> In reality, fruits usually contain (some) toxins for a number of
> reasons, as follows.
> 1. To protect from insect attack, before the fruit ripens.
> 2. To differentiate which species eats the fruit; i.e. to promote fruit
> consumption by the animal(s) that are optimal seed dispersal agents,
> and to discourage consumption by other animals.
My question would be: would you happen to know whether some toxins have
been identified in (ripe) fruits that are commonly used by humans, like
apples or mangoes (these fruits are supposedly suitable for
consumption by mammals).
> 3. To control how much of the fruit is eaten by the optimal seed dispersal
> agent, at each sitting.
That's what anopsologists call the "instinctive stop". Fruits contain
chemicals that make its taste/texture unpleasant when eaten in
excess. A typical example is that of pineapples, that contain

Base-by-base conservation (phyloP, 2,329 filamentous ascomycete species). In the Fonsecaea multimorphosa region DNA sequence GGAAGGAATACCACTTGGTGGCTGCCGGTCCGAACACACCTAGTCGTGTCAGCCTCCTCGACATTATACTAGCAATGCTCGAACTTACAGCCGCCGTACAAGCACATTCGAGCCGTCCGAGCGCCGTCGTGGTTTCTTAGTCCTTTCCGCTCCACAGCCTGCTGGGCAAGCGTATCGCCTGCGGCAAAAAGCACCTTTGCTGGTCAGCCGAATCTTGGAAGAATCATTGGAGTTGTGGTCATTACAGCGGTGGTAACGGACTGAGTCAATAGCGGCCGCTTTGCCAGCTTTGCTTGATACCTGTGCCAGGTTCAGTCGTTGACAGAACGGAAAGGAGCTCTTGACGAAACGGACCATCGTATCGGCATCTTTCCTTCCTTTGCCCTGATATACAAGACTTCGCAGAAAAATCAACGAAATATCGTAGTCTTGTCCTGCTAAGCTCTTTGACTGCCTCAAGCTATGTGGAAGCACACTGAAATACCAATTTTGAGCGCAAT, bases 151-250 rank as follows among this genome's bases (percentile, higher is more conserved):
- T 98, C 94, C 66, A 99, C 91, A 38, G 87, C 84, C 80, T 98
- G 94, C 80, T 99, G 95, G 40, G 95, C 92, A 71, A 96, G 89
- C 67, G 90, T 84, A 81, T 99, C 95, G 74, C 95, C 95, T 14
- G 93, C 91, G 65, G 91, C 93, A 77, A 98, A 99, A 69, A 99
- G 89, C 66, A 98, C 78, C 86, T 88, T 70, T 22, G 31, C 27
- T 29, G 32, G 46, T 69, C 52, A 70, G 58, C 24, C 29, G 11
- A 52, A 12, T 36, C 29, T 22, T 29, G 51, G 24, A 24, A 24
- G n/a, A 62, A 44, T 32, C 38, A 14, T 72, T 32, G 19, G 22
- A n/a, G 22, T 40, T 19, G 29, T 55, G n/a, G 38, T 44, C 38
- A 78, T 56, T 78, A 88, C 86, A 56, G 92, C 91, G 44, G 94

bromelain. But, as far as I know, bromelain is not toxic (it even has
> 4. Once the seed is deposited in a dung pile and sprouts, toxins may
> serve as natural fungicides, and to protect the sprout until it is
> able to produce its own defensive toxins.
Okay, but the toxin is in the seed, not in the flesh, so these toxins
are easy to avoid.
> * Virtually all foods contain substances that, in isolation and in large
> quantities, are toxic. Even water, in huge doses, may be toxic; after all,
> people have committed suicide by drinking water.
I don't know how you commit suicide by drinking water, but I think
death results from mechanical, not chemical reasons, so water can't be
qualified as "toxic" (you can die from a car crash, but the reason of
your death is not the toxicity of cars). A better example than water
would be that of vitamins, some of which are harmful in high doses (we
then talk of "hypervitaminosis").
--Jean-Louis Tu <[log in to unmask]>